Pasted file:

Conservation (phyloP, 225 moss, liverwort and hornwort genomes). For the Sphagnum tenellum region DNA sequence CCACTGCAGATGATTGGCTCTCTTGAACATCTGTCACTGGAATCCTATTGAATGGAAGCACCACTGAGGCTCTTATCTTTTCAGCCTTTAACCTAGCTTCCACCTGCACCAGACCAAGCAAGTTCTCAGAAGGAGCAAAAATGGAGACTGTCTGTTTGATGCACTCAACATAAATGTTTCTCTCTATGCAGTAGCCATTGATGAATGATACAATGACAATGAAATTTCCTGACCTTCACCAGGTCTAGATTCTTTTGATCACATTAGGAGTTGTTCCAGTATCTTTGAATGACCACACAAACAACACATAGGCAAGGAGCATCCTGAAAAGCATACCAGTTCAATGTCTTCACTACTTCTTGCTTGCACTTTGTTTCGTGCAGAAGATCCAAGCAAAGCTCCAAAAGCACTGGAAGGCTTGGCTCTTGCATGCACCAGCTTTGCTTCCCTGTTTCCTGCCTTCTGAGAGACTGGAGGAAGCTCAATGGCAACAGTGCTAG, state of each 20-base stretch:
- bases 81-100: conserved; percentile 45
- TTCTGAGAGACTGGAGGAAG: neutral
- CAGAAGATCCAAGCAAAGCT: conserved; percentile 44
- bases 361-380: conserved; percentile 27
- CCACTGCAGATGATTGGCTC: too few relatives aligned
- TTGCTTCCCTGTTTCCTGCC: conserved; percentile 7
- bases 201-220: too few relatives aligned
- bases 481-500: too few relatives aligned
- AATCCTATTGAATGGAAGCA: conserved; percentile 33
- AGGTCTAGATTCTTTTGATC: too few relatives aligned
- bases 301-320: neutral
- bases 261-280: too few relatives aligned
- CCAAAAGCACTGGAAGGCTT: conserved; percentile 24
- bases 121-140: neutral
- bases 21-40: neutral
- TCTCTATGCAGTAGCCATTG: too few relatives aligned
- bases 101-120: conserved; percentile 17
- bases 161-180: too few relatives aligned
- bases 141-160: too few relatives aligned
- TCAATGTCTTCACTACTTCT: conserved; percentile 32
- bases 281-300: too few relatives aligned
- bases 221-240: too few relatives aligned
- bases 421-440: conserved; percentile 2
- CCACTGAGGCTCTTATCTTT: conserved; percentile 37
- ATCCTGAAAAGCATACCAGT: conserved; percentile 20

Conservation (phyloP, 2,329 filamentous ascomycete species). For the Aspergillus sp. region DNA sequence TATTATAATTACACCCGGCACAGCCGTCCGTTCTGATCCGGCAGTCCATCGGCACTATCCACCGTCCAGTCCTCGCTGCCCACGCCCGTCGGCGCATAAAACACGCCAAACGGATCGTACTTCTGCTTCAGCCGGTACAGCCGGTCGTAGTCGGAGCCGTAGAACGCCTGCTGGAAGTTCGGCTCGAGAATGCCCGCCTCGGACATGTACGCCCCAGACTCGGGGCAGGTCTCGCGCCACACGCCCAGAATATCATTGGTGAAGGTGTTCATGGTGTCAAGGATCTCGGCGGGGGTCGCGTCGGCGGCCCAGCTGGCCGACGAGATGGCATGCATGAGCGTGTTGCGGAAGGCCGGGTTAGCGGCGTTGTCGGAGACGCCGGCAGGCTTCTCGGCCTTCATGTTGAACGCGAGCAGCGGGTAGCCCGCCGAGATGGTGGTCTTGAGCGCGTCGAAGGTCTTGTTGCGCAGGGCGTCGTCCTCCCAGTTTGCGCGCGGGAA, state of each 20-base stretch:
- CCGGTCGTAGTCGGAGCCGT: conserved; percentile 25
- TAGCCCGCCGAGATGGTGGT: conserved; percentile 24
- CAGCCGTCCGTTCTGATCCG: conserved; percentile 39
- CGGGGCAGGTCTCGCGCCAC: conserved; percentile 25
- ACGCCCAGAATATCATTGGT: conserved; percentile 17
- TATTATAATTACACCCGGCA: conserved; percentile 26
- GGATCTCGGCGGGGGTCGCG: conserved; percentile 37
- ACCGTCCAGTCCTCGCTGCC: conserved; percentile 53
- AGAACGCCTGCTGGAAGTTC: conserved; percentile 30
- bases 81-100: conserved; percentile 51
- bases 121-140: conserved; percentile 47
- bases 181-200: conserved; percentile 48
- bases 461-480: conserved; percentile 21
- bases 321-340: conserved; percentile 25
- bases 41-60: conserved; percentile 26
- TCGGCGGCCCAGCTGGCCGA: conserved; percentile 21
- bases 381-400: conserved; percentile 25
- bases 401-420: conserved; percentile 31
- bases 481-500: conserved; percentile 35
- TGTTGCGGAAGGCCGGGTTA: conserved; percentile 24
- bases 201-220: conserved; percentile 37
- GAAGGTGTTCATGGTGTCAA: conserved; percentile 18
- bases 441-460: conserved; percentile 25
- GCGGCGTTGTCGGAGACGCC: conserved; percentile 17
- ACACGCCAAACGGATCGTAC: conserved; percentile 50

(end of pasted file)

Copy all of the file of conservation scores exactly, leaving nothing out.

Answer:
Conservation (phyloP, 225 moss, liverwort and hornwort genomes). For the Sphagnum tenellum region DNA sequence CCACTGCAGATGATTGGCTCTCTTGAACATCTGTCACTGGAATCCTATTGAATGGAAGCACCACTGAGGCTCTTATCTTTTCAGCCTTTAACCTAGCTTCCACCTGCACCAGACCAAGCAAGTTCTCAGAAGGAGCAAAAATGGAGACTGTCTGTTTGATGCACTCAACATAAATGTTTCTCTCTATGCAGTAGCCATTGATGAATGATACAATGACAATGAAATTTCCTGACCTTCACCAGGTCTAGATTCTTTTGATCACATTAGGAGTTGTTCCAGTATCTTTGAATGACCACACAAACAACACATAGGCAAGGAGCATCCTGAAAAGCATACCAGTTCAATGTCTTCACTACTTCTTGCTTGCACTTTGTTTCGTGCAGAAGATCCAAGCAAAGCTCCAAAAGCACTGGAAGGCTTGGCTCTTGCATGCACCAGCTTTGCTTCCCTGTTTCCTGCCTTCTGAGAGACTGGAGGAAGCTCAATGGCAACAGTGCTAG, state of each 20-base stretch:
- bases 81-100: conserved; percentile 45
- TTCTGAGAGACTGGAGGAAG: neutral
- CAGAAGATCCAAGCAAAGCT: conserved; percentile 44
- bases 361-380: conserved; percentile 27
- CCACTGCAGATGATTGGCTC: too few relatives aligned
- TTGCTTCCCTGTTTCCTGCC: conserved; percentile 7
- bases 201-220: too few relatives aligned
- bases 481-500: too few relatives aligned
- AATCCTATTGAATGGAAGCA: conserved; percentile 33
- AGGTCTAGATTCTTTTGATC: too few relatives aligned
- bases 301-320: neutral
- bases 261-280: too few relatives aligned
- CCAAAAGCACTGGAAGGCTT: conserved; percentile 24
- bases 121-140: neutral
- bases 21-40: neutral
- TCTCTATGCAGTAGCCATTG: too few relatives aligned
- bases 101-120: conserved; percentile 17
- bases 161-180: too few relatives aligned
- bases 141-160: too few relatives aligned
- TCAATGTCTTCACTACTTCT: conserved; percentile 32
- bases 281-300: too few relatives aligned
- bases 221-240: too few relatives aligned
- bases 421-440: conserved; percentile 2
- CCACTGAGGCTCTTATCTTT: conserved; percentile 37
- ATCCTGAAAAGCATACCAGT: conserved; percentile 20

Conservation (phyloP, 2,329 filamentous ascomycete species). For the Aspergillus sp. region DNA sequence TATTATAATTACACCCGGCACAGCCGTCCGTTCTGATCCGGCAGTCCATCGGCACTATCCACCGTCCAGTCCTCGCTGCCCACGCCCGTCGGCGCATAAAACACGCCAAACGGATCGTACTTCTGCTTCAGCCGGTACAGCCGGTCGTAGTCGGAGCCGTAGAACGCCTGCTGGAAGTTCGGCTCGAGAATGCCCGCCTCGGACATGTACGCCCCAGACTCGGGGCAGGTCTCGCGCCACACGCCCAGAATATCATTGGTGAAGGTGTTCATGGTGTCAAGGATCTCGGCGGGGGTCGCGTCGGCGGCCCAGCTGGCCGACGAGATGGCATGCATGAGCGTGTTGCGGAAGGCCGGGTTAGCGGCGTTGTCGGAGACGCCGGCAGGCTTCTCGGCCTTCATGTTGAACGCGAGCAGCGGGTAGCCCGCCGAGATGGTGGTCTTGAGCGCGTCGAAGGTCTTGTTGCGCAGGGCGTCGTCCTCCCAGTTTGCGCGCGGGAA, state of each 20-base stretch:
- CCGGTCGTAGTCGGAGCCGT: conserved; percentile 25
- TAGCCCGCCGAGATGGTGGT: conserved; percentile 24
- CAGCCGTCCGTTCTGATCCG: conserved; percentile 39
- CGGGGCAGGTCTCGCGCCAC: conserved; percentile 25
- ACGCCCAGAATATCATTGGT: conserved; percentile 17
- TATTATAATTACACCCGGCA: conserved; percentile 26
- GGATCTCGGCGGGGGTCGCG: conserved; percentile 37
- ACCGTCCAGTCCTCGCTGCC: conserved; percentile 53
- AGAACGCCTGCTGGAAGTTC: conserved; percentile 30
- bases 81-100: conserved; percentile 51
- bases 121-140: conserved; percentile 47
- bases 181-200: conserved; percentile 48
- bases 461-480: conserved; percentile 21
- bases 321-340: conserved; percentile 25
- bases 41-60: conserved; percentile 26
- TCGGCGGCCCAGCTGGCCGA: conserved; percentile 21
- bases 381-400: conserved; percentile 25
- bases 401-420: conserved; percentile 31
- bases 481-500: conserved; percentile 35
- TGTTGCGGAAGGCCGGGTTA: conserved; percentile 24
- bases 201-220: conserved; percentile 37
- GAAGGTGTTCATGGTGTCAA: conserved; percentile 18
- bases 441-460: conserved; percentile 25
- GCGGCGTTGTCGGAGACGCC: conserved; percentile 17
- ACACGCCAAACGGATCGTAC: conserved; percentile 50